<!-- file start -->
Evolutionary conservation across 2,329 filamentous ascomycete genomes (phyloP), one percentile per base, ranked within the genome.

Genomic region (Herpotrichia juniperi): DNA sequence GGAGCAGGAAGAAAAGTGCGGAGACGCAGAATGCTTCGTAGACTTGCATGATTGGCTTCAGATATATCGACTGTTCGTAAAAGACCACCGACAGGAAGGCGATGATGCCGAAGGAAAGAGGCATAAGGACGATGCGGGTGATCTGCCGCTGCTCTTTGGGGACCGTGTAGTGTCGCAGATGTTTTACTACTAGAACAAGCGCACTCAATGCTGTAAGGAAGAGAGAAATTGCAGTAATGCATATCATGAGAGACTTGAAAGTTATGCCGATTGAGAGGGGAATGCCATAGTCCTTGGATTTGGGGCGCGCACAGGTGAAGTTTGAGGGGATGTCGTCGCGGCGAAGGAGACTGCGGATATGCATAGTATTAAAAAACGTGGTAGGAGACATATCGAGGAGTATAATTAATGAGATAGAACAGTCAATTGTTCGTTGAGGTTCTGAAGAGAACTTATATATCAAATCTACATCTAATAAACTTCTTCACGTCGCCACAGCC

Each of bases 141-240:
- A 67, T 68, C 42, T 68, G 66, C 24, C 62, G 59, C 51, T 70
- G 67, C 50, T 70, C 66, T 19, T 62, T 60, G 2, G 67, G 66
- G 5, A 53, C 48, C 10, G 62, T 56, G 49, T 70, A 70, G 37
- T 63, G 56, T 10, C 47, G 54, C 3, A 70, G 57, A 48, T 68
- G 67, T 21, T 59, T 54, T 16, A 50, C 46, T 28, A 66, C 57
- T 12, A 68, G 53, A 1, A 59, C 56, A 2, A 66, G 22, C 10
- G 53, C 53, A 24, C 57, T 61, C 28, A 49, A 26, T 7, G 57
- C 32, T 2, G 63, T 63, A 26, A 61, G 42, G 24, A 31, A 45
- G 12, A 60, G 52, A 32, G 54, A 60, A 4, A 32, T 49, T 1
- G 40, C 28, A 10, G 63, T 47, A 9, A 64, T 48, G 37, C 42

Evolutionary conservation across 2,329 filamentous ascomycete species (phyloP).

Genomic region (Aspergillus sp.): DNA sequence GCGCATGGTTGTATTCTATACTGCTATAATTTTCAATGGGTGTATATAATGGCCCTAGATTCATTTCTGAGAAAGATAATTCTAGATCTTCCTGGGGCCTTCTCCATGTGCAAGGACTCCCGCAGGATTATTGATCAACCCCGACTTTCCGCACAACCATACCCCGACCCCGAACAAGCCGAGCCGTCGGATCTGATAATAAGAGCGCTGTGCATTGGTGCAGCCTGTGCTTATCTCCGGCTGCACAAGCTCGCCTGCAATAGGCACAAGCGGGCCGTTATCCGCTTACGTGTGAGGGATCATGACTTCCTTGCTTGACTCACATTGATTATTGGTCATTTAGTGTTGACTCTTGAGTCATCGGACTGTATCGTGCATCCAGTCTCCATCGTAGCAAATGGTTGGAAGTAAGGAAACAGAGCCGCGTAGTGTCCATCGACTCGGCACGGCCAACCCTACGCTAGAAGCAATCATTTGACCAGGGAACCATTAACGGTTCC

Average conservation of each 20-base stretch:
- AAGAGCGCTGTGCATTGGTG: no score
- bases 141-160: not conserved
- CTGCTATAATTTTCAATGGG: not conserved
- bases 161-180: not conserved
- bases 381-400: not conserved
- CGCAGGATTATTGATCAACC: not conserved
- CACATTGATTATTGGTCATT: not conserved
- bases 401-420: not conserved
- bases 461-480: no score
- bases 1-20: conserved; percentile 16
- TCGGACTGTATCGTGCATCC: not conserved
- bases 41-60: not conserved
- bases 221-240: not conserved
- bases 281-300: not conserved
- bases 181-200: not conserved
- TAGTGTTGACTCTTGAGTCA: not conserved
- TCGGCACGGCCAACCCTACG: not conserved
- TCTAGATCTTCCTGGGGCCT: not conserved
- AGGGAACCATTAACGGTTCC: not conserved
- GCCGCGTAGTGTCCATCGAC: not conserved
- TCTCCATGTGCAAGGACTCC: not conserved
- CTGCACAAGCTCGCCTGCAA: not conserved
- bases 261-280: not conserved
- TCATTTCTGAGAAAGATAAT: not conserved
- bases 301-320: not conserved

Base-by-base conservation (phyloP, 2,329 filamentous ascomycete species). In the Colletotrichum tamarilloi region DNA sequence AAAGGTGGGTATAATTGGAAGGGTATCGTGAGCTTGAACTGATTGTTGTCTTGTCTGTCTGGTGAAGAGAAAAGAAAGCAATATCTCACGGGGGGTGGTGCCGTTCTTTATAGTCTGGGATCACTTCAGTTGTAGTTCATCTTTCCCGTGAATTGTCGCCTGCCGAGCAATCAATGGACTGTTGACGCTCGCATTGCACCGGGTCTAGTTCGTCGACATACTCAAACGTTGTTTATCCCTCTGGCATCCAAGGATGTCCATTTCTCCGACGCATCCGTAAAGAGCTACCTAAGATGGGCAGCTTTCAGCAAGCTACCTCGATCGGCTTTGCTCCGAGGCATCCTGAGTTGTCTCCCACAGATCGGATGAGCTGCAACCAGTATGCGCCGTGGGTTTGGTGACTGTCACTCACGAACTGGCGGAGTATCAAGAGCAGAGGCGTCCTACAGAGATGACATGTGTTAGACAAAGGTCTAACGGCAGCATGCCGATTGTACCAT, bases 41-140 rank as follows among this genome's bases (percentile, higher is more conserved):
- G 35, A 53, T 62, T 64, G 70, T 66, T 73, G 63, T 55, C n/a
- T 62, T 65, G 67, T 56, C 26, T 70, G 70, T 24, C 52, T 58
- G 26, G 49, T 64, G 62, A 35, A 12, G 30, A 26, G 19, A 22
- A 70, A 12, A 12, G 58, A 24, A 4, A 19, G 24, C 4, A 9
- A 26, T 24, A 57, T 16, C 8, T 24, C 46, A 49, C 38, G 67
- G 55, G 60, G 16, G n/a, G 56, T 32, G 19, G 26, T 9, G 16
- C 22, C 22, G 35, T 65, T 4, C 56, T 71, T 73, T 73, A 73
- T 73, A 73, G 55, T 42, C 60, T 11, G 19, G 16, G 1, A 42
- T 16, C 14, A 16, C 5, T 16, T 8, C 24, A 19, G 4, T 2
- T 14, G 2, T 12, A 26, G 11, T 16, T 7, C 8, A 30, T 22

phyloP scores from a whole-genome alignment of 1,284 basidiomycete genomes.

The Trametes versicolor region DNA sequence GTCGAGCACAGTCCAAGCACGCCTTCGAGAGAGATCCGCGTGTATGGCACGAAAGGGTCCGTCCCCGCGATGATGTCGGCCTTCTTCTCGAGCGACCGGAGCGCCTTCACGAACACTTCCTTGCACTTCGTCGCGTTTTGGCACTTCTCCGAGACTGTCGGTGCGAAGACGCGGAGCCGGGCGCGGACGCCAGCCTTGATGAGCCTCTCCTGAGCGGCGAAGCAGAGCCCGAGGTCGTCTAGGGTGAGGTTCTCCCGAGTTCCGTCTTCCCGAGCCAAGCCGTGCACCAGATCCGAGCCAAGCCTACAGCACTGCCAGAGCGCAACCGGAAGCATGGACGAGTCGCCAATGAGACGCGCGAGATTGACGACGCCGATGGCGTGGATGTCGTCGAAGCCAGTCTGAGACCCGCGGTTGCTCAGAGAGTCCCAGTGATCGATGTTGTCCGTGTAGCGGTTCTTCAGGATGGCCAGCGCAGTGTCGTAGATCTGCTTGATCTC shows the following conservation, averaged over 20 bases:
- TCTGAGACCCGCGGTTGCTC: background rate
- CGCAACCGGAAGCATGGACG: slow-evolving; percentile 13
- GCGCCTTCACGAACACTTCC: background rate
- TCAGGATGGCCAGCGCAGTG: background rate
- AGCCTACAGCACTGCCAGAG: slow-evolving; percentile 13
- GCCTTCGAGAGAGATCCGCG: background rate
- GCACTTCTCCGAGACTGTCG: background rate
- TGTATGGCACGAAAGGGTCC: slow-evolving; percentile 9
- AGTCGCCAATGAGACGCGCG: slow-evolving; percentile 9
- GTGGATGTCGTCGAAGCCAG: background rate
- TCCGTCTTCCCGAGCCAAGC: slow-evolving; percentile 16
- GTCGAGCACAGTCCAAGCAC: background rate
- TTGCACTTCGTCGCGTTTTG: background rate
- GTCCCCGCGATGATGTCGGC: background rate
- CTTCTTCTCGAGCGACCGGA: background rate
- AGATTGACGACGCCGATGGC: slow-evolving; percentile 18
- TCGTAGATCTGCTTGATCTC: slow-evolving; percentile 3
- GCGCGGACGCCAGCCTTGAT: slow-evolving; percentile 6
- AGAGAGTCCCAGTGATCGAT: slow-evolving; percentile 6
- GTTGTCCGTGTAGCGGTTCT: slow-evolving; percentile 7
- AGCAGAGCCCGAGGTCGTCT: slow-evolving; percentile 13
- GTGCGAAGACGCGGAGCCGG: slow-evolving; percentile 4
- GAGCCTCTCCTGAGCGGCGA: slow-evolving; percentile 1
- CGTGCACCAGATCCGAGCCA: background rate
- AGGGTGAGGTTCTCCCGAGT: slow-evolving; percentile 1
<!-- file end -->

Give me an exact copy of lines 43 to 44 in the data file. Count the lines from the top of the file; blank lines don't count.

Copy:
- G 35, A 53, T 62, T 64, G 70, T 66, T 73, G 63, T 55, C n/a
- T 62, T 65, G 67, T 56, C 26, T 70, G 70, T 24, C 52, T 58